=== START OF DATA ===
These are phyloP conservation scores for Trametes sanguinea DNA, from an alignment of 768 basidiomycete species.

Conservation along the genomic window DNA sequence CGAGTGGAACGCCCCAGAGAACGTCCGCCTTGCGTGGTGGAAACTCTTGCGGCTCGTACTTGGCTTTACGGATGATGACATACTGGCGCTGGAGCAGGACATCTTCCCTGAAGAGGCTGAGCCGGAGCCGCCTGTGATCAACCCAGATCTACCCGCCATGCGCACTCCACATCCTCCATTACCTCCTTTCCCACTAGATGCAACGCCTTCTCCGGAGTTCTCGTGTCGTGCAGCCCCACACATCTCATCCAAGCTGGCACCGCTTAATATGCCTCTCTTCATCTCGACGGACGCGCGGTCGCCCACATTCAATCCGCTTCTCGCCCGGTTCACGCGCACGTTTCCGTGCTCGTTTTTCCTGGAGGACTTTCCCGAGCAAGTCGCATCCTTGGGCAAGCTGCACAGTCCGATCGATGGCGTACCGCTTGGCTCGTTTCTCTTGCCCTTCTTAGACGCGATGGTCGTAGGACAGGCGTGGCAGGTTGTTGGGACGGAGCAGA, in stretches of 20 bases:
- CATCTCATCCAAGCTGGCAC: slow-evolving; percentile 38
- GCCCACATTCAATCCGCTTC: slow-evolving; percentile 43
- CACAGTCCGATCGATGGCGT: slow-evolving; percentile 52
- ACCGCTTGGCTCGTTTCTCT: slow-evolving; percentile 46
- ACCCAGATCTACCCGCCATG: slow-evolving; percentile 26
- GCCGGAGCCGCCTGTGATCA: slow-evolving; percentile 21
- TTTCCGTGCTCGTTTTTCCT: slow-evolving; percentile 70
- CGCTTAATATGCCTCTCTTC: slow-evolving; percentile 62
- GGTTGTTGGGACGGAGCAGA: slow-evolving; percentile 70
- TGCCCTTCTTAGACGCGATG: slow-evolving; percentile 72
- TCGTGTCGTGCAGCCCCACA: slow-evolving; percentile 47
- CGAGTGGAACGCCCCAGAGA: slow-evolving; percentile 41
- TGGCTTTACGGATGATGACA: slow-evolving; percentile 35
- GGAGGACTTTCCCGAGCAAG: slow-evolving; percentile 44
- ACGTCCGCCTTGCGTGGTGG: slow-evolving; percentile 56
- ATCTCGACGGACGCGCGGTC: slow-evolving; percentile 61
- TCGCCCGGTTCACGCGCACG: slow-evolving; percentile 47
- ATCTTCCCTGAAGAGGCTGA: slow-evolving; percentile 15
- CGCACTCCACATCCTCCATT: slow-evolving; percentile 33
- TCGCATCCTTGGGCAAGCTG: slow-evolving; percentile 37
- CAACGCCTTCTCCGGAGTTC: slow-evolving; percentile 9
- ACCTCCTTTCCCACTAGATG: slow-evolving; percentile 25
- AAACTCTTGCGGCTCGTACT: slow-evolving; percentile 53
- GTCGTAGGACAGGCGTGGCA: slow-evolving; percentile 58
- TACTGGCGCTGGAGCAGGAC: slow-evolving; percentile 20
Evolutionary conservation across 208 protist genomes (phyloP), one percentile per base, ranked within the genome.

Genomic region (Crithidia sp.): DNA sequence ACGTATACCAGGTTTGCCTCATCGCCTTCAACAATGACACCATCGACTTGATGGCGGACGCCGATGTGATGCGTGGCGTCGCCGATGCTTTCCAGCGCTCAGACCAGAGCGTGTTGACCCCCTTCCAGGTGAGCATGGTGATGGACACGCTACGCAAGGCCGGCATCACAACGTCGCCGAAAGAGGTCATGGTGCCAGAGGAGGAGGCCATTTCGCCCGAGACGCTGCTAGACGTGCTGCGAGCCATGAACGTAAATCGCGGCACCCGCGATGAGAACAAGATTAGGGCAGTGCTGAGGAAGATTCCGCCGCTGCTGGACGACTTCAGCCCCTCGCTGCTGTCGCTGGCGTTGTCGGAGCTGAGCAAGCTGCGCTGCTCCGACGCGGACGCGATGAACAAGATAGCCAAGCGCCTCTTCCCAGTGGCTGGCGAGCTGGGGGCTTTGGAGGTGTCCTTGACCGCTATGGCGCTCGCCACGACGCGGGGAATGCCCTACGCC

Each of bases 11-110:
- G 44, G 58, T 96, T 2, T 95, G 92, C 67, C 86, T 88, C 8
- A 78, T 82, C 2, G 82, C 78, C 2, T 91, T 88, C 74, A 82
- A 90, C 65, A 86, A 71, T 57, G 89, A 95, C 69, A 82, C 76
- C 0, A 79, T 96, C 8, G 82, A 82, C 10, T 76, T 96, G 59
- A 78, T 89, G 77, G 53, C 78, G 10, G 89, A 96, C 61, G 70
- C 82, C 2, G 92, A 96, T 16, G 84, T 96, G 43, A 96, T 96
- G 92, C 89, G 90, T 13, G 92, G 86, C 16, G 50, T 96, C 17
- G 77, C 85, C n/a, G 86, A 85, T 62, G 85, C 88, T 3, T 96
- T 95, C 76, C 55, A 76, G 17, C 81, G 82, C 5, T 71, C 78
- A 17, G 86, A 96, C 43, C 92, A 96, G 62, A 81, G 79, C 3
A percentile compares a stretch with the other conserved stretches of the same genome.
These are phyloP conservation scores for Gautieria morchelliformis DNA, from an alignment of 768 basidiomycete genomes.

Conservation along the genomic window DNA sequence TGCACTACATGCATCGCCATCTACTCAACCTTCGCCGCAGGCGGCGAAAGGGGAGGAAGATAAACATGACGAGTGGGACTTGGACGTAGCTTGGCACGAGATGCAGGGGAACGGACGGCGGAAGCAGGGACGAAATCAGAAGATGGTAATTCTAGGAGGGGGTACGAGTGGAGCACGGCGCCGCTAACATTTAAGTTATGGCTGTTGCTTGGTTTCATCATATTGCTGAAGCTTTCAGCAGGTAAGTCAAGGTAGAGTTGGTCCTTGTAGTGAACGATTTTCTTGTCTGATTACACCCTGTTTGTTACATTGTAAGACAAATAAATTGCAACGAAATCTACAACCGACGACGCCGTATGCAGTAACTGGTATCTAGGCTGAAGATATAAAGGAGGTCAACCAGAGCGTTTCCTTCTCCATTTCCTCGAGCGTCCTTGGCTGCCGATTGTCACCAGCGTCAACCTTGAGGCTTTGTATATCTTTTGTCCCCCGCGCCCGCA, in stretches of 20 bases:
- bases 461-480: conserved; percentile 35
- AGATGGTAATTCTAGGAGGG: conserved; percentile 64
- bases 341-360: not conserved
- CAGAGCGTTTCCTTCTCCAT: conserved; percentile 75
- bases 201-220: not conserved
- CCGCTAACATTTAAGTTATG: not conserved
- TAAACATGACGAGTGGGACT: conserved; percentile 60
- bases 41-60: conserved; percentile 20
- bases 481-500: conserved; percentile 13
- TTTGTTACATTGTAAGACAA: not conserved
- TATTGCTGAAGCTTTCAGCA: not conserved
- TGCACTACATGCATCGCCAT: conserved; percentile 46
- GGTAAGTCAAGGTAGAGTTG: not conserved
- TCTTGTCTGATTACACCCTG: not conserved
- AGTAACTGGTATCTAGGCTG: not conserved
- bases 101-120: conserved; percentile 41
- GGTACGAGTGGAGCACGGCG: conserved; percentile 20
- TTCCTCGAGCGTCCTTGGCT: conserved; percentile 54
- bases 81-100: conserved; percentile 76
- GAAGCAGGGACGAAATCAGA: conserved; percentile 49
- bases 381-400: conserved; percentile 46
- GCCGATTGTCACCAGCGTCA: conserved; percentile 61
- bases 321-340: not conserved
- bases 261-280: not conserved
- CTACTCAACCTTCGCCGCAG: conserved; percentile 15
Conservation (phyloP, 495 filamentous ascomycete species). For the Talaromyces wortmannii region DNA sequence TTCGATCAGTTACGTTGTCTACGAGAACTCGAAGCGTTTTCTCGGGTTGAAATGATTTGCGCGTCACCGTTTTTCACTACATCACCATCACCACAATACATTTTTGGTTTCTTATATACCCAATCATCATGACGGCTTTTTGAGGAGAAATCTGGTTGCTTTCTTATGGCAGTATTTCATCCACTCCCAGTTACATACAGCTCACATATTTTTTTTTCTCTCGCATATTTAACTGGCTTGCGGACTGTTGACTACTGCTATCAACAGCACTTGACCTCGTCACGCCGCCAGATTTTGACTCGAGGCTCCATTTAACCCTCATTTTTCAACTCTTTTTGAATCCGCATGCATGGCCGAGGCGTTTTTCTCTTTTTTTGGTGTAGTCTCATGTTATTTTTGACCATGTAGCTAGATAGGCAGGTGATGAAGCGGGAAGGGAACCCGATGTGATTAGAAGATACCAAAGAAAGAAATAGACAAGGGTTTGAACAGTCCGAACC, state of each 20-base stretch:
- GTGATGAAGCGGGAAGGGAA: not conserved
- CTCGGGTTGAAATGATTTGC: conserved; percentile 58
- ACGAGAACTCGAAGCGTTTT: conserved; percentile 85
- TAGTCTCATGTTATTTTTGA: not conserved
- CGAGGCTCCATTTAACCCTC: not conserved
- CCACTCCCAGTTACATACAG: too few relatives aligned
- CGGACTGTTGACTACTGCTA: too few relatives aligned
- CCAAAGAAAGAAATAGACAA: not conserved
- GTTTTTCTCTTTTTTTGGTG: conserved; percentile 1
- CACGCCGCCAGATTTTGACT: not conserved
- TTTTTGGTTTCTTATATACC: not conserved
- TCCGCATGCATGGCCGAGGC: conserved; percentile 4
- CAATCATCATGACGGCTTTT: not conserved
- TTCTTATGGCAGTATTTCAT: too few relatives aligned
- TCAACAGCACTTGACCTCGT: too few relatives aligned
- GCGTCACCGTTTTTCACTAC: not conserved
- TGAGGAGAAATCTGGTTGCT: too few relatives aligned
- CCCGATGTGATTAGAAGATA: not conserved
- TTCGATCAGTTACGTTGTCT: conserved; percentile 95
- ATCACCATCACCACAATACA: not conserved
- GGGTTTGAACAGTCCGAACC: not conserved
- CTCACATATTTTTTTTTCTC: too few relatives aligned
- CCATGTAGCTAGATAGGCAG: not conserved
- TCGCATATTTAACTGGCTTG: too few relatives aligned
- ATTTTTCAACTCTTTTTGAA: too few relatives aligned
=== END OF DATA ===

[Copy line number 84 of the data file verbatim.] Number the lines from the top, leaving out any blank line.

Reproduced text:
- TCAACAGCACTTGACCTCGT: too few relatives aligned